Equal But Different

World Fantasy is taking place this weekend, and I am taking part in it vicariously thanks to Jonathan Strahan’s Notes from Coode Street podcast. I’m hoping that Gary K. Wolfe joins Jonathan to comment on the World Fantasy Awards tonight as Gary is one of the judges this year. World Fantasy always has a “grill the judges” panel after the awards, so Gary should be able to talk fairly openly about the process.

This morning, however, I listened to an episode that featured a number of guests, including Alisa Krasnostein of Twelfth Planet Press. There is quite a bit of interesting chat about how World Fantasy works, but the thing that caught my attention was Alisa talking about conversations she had with women writers. Apparently a number of women writers, some quite well established in their careers, have told her that they get lower advances from publishers than men, despite selling similar numbers of books.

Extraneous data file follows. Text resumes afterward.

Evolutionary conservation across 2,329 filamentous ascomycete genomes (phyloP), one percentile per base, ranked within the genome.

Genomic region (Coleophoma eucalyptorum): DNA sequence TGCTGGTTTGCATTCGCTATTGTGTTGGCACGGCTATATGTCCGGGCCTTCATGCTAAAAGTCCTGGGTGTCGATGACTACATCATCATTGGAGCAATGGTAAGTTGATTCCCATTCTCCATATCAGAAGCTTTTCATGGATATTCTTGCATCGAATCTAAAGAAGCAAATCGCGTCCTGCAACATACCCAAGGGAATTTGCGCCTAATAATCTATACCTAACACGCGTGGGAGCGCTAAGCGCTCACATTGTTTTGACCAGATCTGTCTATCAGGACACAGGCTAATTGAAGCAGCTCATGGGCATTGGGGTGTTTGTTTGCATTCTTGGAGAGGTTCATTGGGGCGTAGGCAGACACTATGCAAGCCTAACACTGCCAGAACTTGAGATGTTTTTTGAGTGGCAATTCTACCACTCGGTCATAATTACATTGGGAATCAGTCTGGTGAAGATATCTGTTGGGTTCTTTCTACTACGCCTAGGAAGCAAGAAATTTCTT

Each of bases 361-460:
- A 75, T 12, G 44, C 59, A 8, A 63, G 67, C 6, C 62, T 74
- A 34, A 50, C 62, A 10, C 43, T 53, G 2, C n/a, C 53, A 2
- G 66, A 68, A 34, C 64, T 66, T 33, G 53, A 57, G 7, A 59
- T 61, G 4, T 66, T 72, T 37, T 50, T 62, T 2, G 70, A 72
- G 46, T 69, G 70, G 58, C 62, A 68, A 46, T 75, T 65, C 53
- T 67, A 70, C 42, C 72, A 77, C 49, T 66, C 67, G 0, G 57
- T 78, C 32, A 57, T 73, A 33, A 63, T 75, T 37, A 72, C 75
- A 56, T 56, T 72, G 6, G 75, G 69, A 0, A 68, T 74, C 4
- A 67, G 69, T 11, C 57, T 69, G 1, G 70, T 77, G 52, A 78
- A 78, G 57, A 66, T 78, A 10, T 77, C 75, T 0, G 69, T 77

Because of the way publishing works, the women writers will get the same amount of money from their books as the men, but they will get it late in royalties, rather than early in advances. And as an economist I’m going to insist that means they are getting paid less. The value of money is dependent on when you get it.

As yet I don’t know how much evidence Alisa has, and I’m hoping that she’ll elaborate on this on her Galactic Suburbia podcast when she gets home. It is, however, rather annoying.

4 thoughts on “Equal But Different

  1. That is not right. The advance is how books get made by giving the author money to get the book done correctly. It discourages young female writers from the field of fantasy literature.

  2. Why are people shocked?

    The last fact sheet issued by the Institute for Women’s Policy Research shows that women are still being short-changed compared to their male colleagues, and this disparity in pay has plateaued for years. There is no sign of any improvement.

    I’m entirely unsurprised that this bias might also be evident in publishing, but I’m not happy about it!

  3. I’m willing to believe that. OTOH, I’m also willing to believe that men who get lower advances simply aren’t bragging about them in the presence of women writers.

Comments are closed.